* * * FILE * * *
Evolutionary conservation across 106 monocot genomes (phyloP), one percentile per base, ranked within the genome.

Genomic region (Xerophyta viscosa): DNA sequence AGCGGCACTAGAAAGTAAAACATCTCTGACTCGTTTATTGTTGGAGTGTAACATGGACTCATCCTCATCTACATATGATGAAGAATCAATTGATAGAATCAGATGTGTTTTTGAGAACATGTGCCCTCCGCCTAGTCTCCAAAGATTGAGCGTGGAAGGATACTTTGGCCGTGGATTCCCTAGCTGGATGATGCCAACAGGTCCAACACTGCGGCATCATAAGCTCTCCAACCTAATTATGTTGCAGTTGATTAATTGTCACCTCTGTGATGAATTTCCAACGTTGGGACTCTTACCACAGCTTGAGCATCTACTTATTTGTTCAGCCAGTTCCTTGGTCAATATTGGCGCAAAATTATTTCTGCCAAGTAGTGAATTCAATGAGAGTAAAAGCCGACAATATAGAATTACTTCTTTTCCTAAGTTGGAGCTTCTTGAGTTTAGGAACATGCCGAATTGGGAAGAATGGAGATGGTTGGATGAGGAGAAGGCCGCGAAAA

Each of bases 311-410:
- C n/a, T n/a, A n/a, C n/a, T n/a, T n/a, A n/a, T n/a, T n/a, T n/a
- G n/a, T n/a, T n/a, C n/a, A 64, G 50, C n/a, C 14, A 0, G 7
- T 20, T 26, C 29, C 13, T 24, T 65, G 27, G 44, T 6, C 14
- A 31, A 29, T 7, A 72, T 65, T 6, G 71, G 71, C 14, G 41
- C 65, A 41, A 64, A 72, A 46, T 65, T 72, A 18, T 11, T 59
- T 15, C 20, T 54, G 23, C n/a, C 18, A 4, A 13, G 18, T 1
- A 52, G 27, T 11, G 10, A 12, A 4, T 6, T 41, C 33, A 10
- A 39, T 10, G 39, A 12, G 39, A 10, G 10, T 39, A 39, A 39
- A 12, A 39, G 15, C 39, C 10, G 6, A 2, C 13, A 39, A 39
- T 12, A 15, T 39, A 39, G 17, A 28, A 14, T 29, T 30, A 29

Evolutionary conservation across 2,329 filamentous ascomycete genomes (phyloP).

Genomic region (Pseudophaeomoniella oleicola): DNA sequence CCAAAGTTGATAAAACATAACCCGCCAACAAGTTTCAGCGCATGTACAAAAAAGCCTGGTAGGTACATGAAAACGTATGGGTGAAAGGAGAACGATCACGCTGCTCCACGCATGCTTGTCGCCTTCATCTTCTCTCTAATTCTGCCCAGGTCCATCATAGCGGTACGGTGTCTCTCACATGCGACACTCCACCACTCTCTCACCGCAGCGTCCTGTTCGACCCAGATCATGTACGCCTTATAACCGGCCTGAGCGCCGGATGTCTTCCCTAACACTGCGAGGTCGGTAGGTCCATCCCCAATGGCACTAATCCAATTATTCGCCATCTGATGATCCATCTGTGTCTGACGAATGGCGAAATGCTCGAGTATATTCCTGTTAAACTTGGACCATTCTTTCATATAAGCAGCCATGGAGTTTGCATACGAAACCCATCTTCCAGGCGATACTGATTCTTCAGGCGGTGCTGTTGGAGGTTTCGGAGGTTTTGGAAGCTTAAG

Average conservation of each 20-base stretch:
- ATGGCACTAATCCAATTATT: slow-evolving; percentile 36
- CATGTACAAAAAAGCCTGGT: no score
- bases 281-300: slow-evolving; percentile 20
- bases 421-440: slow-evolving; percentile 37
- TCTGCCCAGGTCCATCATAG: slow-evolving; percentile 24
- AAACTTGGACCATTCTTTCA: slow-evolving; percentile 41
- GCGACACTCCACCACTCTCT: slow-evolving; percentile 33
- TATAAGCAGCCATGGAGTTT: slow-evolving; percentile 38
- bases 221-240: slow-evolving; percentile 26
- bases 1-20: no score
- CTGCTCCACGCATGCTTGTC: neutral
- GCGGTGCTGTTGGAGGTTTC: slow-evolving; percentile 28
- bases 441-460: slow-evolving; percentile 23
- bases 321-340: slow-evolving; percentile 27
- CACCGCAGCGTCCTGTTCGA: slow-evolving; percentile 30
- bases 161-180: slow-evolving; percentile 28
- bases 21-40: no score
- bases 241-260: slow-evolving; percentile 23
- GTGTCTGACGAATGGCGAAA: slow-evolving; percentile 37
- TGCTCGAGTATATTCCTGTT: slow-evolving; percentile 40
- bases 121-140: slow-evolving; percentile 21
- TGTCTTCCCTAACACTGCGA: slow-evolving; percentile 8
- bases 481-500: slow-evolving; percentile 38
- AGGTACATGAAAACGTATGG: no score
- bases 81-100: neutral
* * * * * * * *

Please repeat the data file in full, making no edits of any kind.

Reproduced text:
Evolutionary conservation across 106 monocot genomes (phyloP), one percentile per base, ranked within the genome.

Genomic region (Xerophyta viscosa): DNA sequence AGCGGCACTAGAAAGTAAAACATCTCTGACTCGTTTATTGTTGGAGTGTAACATGGACTCATCCTCATCTACATATGATGAAGAATCAATTGATAGAATCAGATGTGTTTTTGAGAACATGTGCCCTCCGCCTAGTCTCCAAAGATTGAGCGTGGAAGGATACTTTGGCCGTGGATTCCCTAGCTGGATGATGCCAACAGGTCCAACACTGCGGCATCATAAGCTCTCCAACCTAATTATGTTGCAGTTGATTAATTGTCACCTCTGTGATGAATTTCCAACGTTGGGACTCTTACCACAGCTTGAGCATCTACTTATTTGTTCAGCCAGTTCCTTGGTCAATATTGGCGCAAAATTATTTCTGCCAAGTAGTGAATTCAATGAGAGTAAAAGCCGACAATATAGAATTACTTCTTTTCCTAAGTTGGAGCTTCTTGAGTTTAGGAACATGCCGAATTGGGAAGAATGGAGATGGTTGGATGAGGAGAAGGCCGCGAAAA

Each of bases 311-410:
- C n/a, T n/a, A n/a, C n/a, T n/a, T n/a, A n/a, T n/a, T n/a, T n/a
- G n/a, T n/a, T n/a, C n/a, A 64, G 50, C n/a, C 14, A 0, G 7
- T 20, T 26, C 29, C 13, T 24, T 65, G 27, G 44, T 6, C 14
- A 31, A 29, T 7, A 72, T 65, T 6, G 71, G 71, C 14, G 41
- C 65, A 41, A 64, A 72, A 46, T 65, T 72, A 18, T 11, T 59
- T 15, C 20, T 54, G 23, C n/a, C 18, A 4, A 13, G 18, T 1
- A 52, G 27, T 11, G 10, A 12, A 4, T 6, T 41, C 33, A 10
- A 39, T 10, G 39, A 12, G 39, A 10, G 10, T 39, A 39, A 39
- A 12, A 39, G 15, C 39, C 10, G 6, A 2, C 13, A 39, A 39
- T 12, A 15, T 39, A 39, G 17, A 28, A 14, T 29, T 30, A 29

Evolutionary conservation across 2,329 filamentous ascomycete genomes (phyloP).

Genomic region (Pseudophaeomoniella oleicola): DNA sequence CCAAAGTTGATAAAACATAACCCGCCAACAAGTTTCAGCGCATGTACAAAAAAGCCTGGTAGGTACATGAAAACGTATGGGTGAAAGGAGAACGATCACGCTGCTCCACGCATGCTTGTCGCCTTCATCTTCTCTCTAATTCTGCCCAGGTCCATCATAGCGGTACGGTGTCTCTCACATGCGACACTCCACCACTCTCTCACCGCAGCGTCCTGTTCGACCCAGATCATGTACGCCTTATAACCGGCCTGAGCGCCGGATGTCTTCCCTAACACTGCGAGGTCGGTAGGTCCATCCCCAATGGCACTAATCCAATTATTCGCCATCTGATGATCCATCTGTGTCTGACGAATGGCGAAATGCTCGAGTATATTCCTGTTAAACTTGGACCATTCTTTCATATAAGCAGCCATGGAGTTTGCATACGAAACCCATCTTCCAGGCGATACTGATTCTTCAGGCGGTGCTGTTGGAGGTTTCGGAGGTTTTGGAAGCTTAAG

Average conservation of each 20-base stretch:
- ATGGCACTAATCCAATTATT: slow-evolving; percentile 36
- CATGTACAAAAAAGCCTGGT: no score
- bases 281-300: slow-evolving; percentile 20
- bases 421-440: slow-evolving; percentile 37
- TCTGCCCAGGTCCATCATAG: slow-evolving; percentile 24
- AAACTTGGACCATTCTTTCA: slow-evolving; percentile 41
- GCGACACTCCACCACTCTCT: slow-evolving; percentile 33
- TATAAGCAGCCATGGAGTTT: slow-evolving; percentile 38
- bases 221-240: slow-evolving; percentile 26
- bases 1-20: no score
- CTGCTCCACGCATGCTTGTC: neutral
- GCGGTGCTGTTGGAGGTTTC: slow-evolving; percentile 28
- bases 441-460: slow-evolving; percentile 23
- bases 321-340: slow-evolving; percentile 27
- CACCGCAGCGTCCTGTTCGA: slow-evolving; percentile 30
- bases 161-180: slow-evolving; percentile 28
- bases 21-40: no score
- bases 241-260: slow-evolving; percentile 23
- GTGTCTGACGAATGGCGAAA: slow-evolving; percentile 37
- TGCTCGAGTATATTCCTGTT: slow-evolving; percentile 40
- bases 121-140: slow-evolving; percentile 21
- TGTCTTCCCTAACACTGCGA: slow-evolving; percentile 8
- bases 481-500: slow-evolving; percentile 38
- AGGTACATGAAAACGTATGG: no score
- bases 81-100: neutral